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on Patterns of Global Terrorism for 2002
US State Department's Report on Patterns of Global Terrorism for 2001
PAUL (JERRY) BREMER III REPLACES JAY GARNER AS SENIOR U.S. CIVILIAN IN
Jay Garner, who
was supposed to be in charge of reconstruction operations in Iraq, has
progressively found himself in deeper and deeper hot water. His new boss,
Jerry Bremer, is just as much a hawk, but Bremer is expected to be more
attuned to local Iraqi political sensitivities. As head of a Congressional
panel looking into terrorism in June 2000, Bremer predicted that a terrorist
attack against the U.S. could turn into another Pearl Harbor. That was
more than a year before 9/11. Bremer will report to the Pentagon, but
because of his long career as a diplomat, his appointment is seen as a
victory for the State Department. The Washington Post outlines his background.
post, May 2, 2003)
was CEO and Chairman of Marsh Crisis Consulting
company's mission--as explained by Bremer on Marsh's website--was to advise
other companies on the most effective approach to crisis management.
take on terrorism a year before 9/11
a wide-ranging panel discussion on the Jim Lehrer Newshour on June 6,
2000, Bremer warned that the new trend in terrorism was to aim for highly
selective attacks intended to achieve maximum casualties. In retrospect,
it was a prescient assessment. (Jim Lehrer NewsHour, June 6, 2000)
OUT FOR KEEPS?
Independent in London reports that retired general Jay Garner will very
likely leave Iraq within a few weeks after the arrival of Jay Bremer.
Garner is described as missed critical political cues in Iraq. (Independent,
May 6, 2003)
Iraqi politics may have been too much for Garner. In a recent summit of
300 Iraqis, Garner managed to exclude nearly anyone who actually had a
following in Iraq. In the meantime, U.S. soldiers are finding themselves
ill equipped to deal with civil disturbances.
(Jonathan Steele, the Guardian, May 6, 2003)
TERRORISM AT ITS LOWEST LEVEL SINCE 1969
U.S. State Department's report, Annual Patterns of Global Terrorism, notes
that there were only 199 international terrorist attacks last year, a
decrease of 44% from 2001. The figures can be misleading, though. One
reason for the drop was a decrease in oil pipeline bombings in Colombia
(41 attacks in 2002 compared to 178 in 2001). Some 3,000 Al Qaeda suspects
have been arrested in 100 countries, and has frozen $134 million in suspected
Al Qaeda bank accounts. U.S. antiterrorism coordinator Cofer Black briefs
on the reports contents. . (Cofer Black, U.S. State Dept. April 30, 2003)
to the full report online
its current form, the Roadmap for the Middle East doesn't constitute a
credible strategy. The Israelis will never accept the "Right of Return"
for hundreds of thousands of displaced Palestinians who would effectively
overwhelm any hope for a democratic government that would accept Jewish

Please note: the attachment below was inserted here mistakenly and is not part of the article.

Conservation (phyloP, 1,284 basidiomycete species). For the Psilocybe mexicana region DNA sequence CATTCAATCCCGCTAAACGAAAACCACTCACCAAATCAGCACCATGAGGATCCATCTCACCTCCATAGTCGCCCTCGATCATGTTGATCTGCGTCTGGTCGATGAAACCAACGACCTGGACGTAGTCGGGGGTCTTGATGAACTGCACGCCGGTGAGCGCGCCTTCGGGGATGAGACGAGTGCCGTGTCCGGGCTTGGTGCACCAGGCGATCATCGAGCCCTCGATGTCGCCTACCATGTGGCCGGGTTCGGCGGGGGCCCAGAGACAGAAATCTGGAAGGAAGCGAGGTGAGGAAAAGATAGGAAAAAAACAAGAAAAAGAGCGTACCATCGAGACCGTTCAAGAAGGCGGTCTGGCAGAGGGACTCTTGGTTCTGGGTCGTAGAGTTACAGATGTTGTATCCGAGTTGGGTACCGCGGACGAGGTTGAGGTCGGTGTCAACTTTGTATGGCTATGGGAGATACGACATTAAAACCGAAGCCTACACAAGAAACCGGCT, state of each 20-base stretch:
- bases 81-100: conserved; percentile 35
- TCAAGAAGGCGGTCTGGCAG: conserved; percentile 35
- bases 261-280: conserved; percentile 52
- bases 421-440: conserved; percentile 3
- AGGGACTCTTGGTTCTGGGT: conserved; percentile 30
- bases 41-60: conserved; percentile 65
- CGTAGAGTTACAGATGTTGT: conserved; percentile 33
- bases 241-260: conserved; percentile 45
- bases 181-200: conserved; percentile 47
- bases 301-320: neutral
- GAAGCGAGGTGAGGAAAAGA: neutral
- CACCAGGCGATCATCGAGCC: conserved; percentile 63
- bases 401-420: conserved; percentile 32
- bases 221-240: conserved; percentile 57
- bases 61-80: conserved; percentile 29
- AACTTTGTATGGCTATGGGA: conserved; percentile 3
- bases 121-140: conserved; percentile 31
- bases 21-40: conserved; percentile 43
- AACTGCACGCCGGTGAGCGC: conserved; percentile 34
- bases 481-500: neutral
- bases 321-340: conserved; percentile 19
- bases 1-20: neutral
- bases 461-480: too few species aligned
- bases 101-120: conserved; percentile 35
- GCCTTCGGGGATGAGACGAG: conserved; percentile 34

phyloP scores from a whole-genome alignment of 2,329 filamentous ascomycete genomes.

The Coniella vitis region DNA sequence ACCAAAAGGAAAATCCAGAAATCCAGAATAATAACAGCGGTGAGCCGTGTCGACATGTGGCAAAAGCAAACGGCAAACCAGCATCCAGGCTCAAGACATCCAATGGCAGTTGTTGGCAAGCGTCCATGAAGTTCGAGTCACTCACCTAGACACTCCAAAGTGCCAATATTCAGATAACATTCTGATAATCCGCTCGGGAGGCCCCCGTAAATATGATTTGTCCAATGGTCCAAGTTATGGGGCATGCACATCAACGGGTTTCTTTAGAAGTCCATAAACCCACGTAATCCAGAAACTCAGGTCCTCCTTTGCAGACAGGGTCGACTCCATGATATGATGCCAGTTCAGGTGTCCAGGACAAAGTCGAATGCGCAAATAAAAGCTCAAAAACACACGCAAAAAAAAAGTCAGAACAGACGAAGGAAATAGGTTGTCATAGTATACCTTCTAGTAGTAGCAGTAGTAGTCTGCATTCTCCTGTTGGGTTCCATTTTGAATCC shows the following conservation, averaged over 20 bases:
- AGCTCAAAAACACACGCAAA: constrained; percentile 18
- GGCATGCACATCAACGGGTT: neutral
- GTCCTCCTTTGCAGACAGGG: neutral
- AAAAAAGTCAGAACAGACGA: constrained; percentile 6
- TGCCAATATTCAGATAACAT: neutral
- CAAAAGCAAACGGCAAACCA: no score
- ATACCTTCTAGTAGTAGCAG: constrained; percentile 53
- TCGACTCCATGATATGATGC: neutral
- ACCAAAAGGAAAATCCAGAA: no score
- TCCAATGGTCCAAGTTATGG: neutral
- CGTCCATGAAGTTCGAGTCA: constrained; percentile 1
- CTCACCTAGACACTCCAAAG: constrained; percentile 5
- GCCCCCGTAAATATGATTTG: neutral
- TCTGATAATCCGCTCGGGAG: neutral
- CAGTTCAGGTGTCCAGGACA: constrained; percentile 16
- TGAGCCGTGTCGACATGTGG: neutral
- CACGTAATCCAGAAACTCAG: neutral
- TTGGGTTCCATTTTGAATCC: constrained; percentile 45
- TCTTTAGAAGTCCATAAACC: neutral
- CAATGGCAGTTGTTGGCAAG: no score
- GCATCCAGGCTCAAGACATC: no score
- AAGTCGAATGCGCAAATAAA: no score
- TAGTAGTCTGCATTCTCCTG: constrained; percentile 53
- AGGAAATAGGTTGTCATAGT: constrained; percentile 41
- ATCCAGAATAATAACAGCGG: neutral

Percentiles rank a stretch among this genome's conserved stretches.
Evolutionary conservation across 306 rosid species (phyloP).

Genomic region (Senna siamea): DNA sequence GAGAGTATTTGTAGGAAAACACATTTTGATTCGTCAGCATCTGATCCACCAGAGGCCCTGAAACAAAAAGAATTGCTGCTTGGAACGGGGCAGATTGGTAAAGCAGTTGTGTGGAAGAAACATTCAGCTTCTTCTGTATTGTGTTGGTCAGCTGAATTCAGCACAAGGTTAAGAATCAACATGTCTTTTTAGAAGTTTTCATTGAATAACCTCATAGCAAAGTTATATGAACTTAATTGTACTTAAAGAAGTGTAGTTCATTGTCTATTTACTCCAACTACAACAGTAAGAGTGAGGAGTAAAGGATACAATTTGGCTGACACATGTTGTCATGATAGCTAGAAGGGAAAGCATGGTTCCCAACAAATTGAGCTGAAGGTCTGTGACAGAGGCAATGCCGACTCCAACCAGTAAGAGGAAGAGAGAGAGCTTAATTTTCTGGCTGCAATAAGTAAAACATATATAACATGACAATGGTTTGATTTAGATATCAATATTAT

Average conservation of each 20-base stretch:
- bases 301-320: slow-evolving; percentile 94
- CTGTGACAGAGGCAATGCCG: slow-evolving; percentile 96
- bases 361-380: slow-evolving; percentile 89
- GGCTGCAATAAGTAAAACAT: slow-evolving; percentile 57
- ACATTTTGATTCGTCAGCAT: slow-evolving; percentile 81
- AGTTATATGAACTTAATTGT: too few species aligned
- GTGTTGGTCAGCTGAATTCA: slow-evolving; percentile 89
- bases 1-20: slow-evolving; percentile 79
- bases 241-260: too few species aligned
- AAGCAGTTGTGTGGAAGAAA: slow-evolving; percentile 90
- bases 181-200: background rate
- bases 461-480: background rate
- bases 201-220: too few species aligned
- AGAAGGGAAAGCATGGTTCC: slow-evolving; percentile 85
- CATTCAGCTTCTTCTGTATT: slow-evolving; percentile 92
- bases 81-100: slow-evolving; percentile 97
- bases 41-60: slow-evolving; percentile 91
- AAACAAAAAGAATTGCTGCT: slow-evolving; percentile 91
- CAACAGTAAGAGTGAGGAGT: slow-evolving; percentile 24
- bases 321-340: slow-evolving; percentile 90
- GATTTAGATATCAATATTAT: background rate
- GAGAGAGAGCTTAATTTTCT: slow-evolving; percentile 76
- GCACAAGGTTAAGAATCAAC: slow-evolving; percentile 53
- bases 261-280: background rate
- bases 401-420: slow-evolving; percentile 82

supremacy. The demand that the Palestinian Authority puts a stop to armed
struggle before Israel makes any concessions at all is equally unrealistic.
The lack of an enforcement mechanism is equally problematic.
Despite these drawbacks, the roadmap could serve as a catalyst for Israel
and the Palestinians to internalize the contours and requirements of a
sustainable peace. The trick is to see the plan as a political document
not a blue print to be taken literally. The International Crisis Group
analyzes the plan and is implications.
May 6, 2003)
SAYS HE WILL DISCUSS ISRAEL'S RESERVATIONS TO THE PLAN WHEN HE VISITS
says he is trying to coordinate a meeting with Abu Mazen, and is convinced
that the Palestinian Authority's prime minister realizes that terrorism
won't defeat Israel. Sharon wants the Palestinians to renounce their claims
to the "right of return."
(Ha'aretz, May 6, 2003)
HALLIBURTON SAGA CONTINUES
contract awarded to Halliburton subsidiary Kellogg Brown and Root to put
out oil fires during the Iraq War may be more extensive than was first
realized. In an ongoing correspondence with the U.S. Army Corps of Engineers,
California Congressman Henry Waxman, the ranking minority member of the
House Committee on Government Reform, notes that the contract also authorizes
KBR to make Iraqs wells operational and to distribute the oil they
produce. The contract, which was awarded without competitive bidding,
has a ceiling of $7 billion. The Army says it will replace it soon with
one that is open to competitive bidding. Even then, Halliburton will have
an edge since it already has the LOGCAP contract for the Armys contingency
planning. KBR had originally tried to sign a contract with Saddam to refurbish
the wells in 1998, when Dick Cheney was still CEO, but that deal fell
through because of Congressional sanctions against dealing with Saddams
a complete index to Waxmans letters to and from the U.S. Army Corps
of Engineers, click here.
CAN BE MUTUALLY BENEFICIAL
which has been following Dick Cheneys relations with Halliburton
with some interest, notes that Halliburton recently boasted in an investor
conference call that its subsidiary, Kellogg Brown and Root, had experienced
a 30% leap in year-to-year revenues. Those revenues now stand at $1.6
billion. When Cheney was Secretary of Defense under the first Bush administration,